It was decided that we needed a weekend away. Together. The three of us. As opposed to us all doing our separate thing. Our beloved 4WD is off the road at the moment, having a heart transplant, so the whole outback adventure thing seemed out of reach. As a child, my parents once took me to Jenolan Caves, and I vaguely remembered it being a nice spot. We haven’t visited that region as a family, so off we trotted.
Saturday morning dawned wet and miserable- perfect weather for driving nearly 300km. We decided to take the scenic route, so naturally, instead of taking 3 hours, it took closer to 5. By the time we arrived, we were a bit manic. The guesthouse was undergoing renovations (naturally), so there was some confusion as to where we were meant to park/check in. Darren parked where he could, and I hiked 500m down a vertical incline in the
sleet drizzle, to see if I could get my bearings.
It was all good. Yes, we were in the right place. Yes, we did have a reservation. Where did sir park? Up the 500m vertical incline? Perhaps sir would like to bring the car round to unload the luggage? So, back up the 500m vertical incline we hiked. Undaunted, and determined to enjoy this, our first break for 2008, we carried our
shitload of belongings inside. It was agreed that Mollie and I would act as pack horses, whilst Darren returned the vehicle to its parking spot and revisited the hike. This seemed fair.
Until we realised that the lift was out of order and we were on the third floor.
After allowing a few moments to calm down, we decided perhaps an alcoholic beverage would be in order. Fortunately, we came prepared. Have esky, will travel. Unfortunately, there was no bar fridge in the room. We
guzzled what we could had a couple of refreshing, rejuvenating bevvies, then ventured outside for a walk.
The scenery was amazing. It was eerily silent. Just on dusk, the tourists were leaving and the overnight guests were settling in by the fire. We had the place to ourself, and it was….hard to describe. It was like we were the only people on earth. The only sounds were from the waterfall and the slight drizzle. We walked towards the magnificent archway that dwarfed us, heads thrown back, looking up, mouths hanging open in awe. It was so worth the trip and all the hassles.
Here are a few glimpses of our first few moments.
The time of day made it difficult to capture what we were after with our camera. I’ll say here that any photos that Mollie is not appearing in have been taken by her. In my opinion, she has quite a good eye!
The next morning, we set off to book our tour. We chose the Imperial Cave. It was absolutely awe-inspiring. Here are a few of the more spectacular shots the kid captured.
She took hundreds, and they are fascinating to us, but probably not to anyone else!
The rest of our time was spent poking around in the bush, climbing up and down stairs, and straining our necks as we looked up and around at the different formations.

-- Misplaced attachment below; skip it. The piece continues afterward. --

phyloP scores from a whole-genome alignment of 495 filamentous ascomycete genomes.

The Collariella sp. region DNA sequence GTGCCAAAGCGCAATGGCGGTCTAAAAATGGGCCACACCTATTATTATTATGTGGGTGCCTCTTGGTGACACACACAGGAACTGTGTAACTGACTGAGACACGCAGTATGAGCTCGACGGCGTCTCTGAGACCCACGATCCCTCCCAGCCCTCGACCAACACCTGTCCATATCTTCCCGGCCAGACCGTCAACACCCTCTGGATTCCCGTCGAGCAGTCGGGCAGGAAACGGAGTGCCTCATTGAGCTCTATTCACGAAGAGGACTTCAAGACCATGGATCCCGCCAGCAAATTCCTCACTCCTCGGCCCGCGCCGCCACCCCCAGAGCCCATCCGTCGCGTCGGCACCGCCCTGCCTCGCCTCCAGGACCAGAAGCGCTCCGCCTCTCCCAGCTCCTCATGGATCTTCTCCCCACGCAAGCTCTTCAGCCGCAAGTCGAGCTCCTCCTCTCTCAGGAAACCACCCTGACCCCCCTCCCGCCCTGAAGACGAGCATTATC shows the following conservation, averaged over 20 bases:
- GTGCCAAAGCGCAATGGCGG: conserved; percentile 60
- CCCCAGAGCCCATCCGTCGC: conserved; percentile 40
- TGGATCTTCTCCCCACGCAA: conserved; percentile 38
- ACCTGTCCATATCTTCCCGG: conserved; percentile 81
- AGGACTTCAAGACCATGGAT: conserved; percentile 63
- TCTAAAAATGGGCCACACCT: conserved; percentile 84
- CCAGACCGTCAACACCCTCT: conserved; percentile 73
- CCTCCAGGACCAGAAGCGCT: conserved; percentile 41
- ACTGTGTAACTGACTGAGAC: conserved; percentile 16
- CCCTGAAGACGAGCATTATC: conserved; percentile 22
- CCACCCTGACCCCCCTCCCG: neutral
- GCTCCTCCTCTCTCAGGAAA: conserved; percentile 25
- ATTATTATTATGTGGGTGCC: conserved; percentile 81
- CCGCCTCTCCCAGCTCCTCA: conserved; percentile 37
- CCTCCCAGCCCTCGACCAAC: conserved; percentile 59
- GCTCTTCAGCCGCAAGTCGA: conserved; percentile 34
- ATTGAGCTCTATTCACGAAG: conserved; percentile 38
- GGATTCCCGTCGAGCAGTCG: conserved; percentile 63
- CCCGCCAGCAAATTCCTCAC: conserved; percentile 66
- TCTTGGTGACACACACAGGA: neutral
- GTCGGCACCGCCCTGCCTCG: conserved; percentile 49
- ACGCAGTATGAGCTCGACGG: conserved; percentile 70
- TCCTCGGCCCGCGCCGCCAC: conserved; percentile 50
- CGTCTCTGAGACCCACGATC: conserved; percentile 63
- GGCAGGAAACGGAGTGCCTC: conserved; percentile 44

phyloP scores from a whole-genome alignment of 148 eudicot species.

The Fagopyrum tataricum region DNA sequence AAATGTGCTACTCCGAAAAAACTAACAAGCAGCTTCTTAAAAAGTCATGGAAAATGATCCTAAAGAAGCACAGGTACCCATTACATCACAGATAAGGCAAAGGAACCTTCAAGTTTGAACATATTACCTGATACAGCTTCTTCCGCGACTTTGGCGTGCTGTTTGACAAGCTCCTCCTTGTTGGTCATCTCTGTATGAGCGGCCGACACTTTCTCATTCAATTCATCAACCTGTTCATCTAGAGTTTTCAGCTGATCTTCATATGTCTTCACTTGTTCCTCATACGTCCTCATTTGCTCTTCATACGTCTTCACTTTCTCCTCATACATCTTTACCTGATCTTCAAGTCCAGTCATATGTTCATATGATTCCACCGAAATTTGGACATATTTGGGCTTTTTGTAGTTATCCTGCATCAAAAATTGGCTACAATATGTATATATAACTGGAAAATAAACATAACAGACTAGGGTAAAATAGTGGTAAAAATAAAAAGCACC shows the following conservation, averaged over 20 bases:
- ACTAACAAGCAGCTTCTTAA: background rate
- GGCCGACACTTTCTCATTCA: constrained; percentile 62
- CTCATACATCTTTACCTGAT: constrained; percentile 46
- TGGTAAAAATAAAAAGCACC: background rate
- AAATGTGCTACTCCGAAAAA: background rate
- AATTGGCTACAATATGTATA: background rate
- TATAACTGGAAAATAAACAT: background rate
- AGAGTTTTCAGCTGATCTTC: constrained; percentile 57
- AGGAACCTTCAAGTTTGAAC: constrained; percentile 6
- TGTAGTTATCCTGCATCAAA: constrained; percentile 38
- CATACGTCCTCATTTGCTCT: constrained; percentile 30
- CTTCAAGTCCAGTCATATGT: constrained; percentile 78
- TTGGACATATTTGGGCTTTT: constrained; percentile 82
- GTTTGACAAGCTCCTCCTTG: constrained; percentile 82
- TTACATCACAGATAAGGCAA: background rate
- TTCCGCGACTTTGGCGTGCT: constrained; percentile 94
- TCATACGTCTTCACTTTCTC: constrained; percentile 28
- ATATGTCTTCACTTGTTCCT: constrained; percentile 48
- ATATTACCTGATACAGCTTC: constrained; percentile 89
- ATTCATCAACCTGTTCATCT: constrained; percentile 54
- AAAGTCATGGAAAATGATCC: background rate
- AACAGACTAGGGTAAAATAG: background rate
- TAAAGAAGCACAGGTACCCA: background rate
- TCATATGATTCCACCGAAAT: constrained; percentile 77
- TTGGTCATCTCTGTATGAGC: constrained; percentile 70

Did I mention the food? Always of particular interest to me. Dinner was served in the formal dining room of the guesthouse. Lah-di-dah! There were real, linen tablecloths and napkins! No Pizza Hut for us, no sir-ree! The first night I dined on Atlantic salmon. Very nice. Darren enjoyed a chicken breast stuffed with some kind of sundried tomato/cream cheese concoction, wrapped in prosciutto and served on mashed potato. The kid selected from the kids buffet: nothing much to report there! The second night, I went the chook, and Daz had the soup, followed by the spinach ravioli. All lipsmackingly good, and not one bit of room for dessert Naturally, the alcohol flowed quite freely and a good time was had by all.
After dinner on the second night, we decided to go for a bushwalk in the dark. Despite the fact that all the paths are well lit and signposted, we were the only buggers out and about. I can’t understand it: it was a fantastic time to have a look around. We walked through the spine-chillingly named Devil’s Coachhouse, and took a seat. We gazed in fascination at the many and varied formations. We sang, yip-yapped and yahooed to hear our echoes, and generally acted like a bunch of gooses! We headed off around the aptly named Blue Lake, where we enjoyed a close encounter with a foraging wombat. He’s either never been disturbed before, or is disturbed so often that he doesn’t care! He glanced briefly at us and continued going about his business. We must have watched him for 15 minutes!
It was a really pleasant way to spend a couple of days. Due to the location, we had no mobile reception. There were no televisions. We walked, we chatted, we sat by the fire reading our books. After the kid went to bed, Daz and I sat and talked our hearts out. I think we had more conversation this weekend than we’ve had in the past 3 months! We thoroughly enjoyed it, and it was totally worthwhile.
To finish off, here are a few more photos. I’m sure the kid will put some on her blog as well. Eventually. When I let her get near the ‘puter! Happy days!